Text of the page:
Logger's Trail

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Logger's Trail is a 1.3 mile out and back trail located near West Greenwich, Rhode Island that offers the chance to see wildlife and is good for all skill levels. The trail is primarily used for hiking, walking, trail running, and birding and is best used from March until December. Dogs are also able to use this trail but must be kept on leash.

1.3 miles
72 feet
Out & Back

dogs on leash

kid friendly



trail running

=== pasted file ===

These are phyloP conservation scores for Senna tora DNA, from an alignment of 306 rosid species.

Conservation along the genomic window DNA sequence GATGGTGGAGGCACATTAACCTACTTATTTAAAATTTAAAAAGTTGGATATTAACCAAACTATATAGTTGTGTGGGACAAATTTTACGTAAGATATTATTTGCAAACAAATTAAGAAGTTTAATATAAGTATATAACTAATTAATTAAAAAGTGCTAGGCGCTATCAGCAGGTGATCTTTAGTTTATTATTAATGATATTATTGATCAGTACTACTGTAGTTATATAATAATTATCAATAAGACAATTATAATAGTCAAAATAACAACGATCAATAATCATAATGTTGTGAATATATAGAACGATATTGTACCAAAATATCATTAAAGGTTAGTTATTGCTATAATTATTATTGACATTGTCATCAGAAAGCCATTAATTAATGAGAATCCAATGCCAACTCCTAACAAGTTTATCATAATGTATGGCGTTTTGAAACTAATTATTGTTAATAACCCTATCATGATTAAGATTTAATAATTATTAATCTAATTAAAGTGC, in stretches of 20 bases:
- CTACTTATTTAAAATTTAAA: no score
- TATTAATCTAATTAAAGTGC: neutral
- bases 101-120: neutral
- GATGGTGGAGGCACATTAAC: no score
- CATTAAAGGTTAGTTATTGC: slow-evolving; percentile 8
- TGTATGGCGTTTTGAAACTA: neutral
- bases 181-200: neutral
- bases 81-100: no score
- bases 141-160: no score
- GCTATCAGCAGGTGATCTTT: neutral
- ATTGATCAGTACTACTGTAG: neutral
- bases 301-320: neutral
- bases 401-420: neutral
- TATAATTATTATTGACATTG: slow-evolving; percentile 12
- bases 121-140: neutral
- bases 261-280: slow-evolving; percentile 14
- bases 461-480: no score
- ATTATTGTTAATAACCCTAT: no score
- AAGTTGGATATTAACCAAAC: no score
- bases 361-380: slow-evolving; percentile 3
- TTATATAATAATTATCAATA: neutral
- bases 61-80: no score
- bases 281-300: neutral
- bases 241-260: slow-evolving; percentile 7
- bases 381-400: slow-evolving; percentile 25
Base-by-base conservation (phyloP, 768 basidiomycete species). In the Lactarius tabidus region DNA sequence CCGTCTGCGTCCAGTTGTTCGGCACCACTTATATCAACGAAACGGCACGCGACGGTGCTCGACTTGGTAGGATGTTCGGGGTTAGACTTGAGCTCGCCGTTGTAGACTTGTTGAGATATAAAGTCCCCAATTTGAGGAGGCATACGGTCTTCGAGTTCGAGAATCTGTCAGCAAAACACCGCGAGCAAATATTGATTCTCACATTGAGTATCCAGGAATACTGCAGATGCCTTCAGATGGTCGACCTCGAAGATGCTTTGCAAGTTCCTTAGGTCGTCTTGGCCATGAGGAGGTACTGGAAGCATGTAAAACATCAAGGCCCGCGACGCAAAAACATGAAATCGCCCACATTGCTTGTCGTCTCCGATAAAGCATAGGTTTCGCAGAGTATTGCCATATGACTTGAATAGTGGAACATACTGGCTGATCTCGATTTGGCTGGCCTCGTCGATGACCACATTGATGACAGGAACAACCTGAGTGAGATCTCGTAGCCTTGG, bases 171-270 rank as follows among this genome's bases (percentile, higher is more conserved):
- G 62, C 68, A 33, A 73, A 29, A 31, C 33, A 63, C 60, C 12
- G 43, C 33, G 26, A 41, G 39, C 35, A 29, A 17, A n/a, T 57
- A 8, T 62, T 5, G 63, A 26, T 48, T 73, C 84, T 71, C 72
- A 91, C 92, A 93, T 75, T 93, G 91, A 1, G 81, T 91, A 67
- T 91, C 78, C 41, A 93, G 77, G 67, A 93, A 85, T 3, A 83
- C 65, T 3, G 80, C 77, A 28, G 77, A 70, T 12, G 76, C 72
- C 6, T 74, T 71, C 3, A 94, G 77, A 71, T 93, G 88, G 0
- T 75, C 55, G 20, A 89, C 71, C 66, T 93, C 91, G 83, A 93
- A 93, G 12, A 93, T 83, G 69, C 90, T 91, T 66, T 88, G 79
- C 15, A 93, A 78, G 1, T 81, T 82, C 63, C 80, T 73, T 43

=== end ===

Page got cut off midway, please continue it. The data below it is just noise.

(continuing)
A rough path through a recent habitat project, which has energized songbird activity in the area. In 2009, The Nature Conservancy hired a local logger to clear more than 25 acres of dying oak forest west of Plain Road. The resulting re-growth is a vibrant combination of pasture grasses and native berry shrubs that provide habitat for many birds that are declining across the region. The half-mile Logger's Trail traces part of the route that the operator used to haul oak and pine logs out of the area, to a landing close to the road. It's still a little rough in places, but intentionally so, as we sought to provide a trail experience not typically found on conservation land in Rhode Island. The trailhead is less than a quarter-mile from the parking lot, branching off from the Coney Brook Trail. Here, an interpretive panel describes the logging project and its benefits to wildlife. With few trees left to blaze, the route is marked by signposts bearing the oak leaf logo of The Nature Conservancy. Two early highlights include a hayfield, which is part of Tillinghast Pond Management Area, but leased to a local farmer, and a historic cemetery tucked behind a stone wall. The Allen-Tanner lot was used as a burial place in the mid-1800s, although many graves were later moved to the Plain Meeting House cemetery down the road. Past the cemetery, the trail drops into a larger clearing, where deer are often seen browsing and hawks hunt from the remaining oak trees. On the north side of the clearing, a bench provides a spot to take in the 4-mile view into Connecticut. The trail concludes at the far end of the hayfield, where it meets the Coney Brook Trail again, coming out of the woods.

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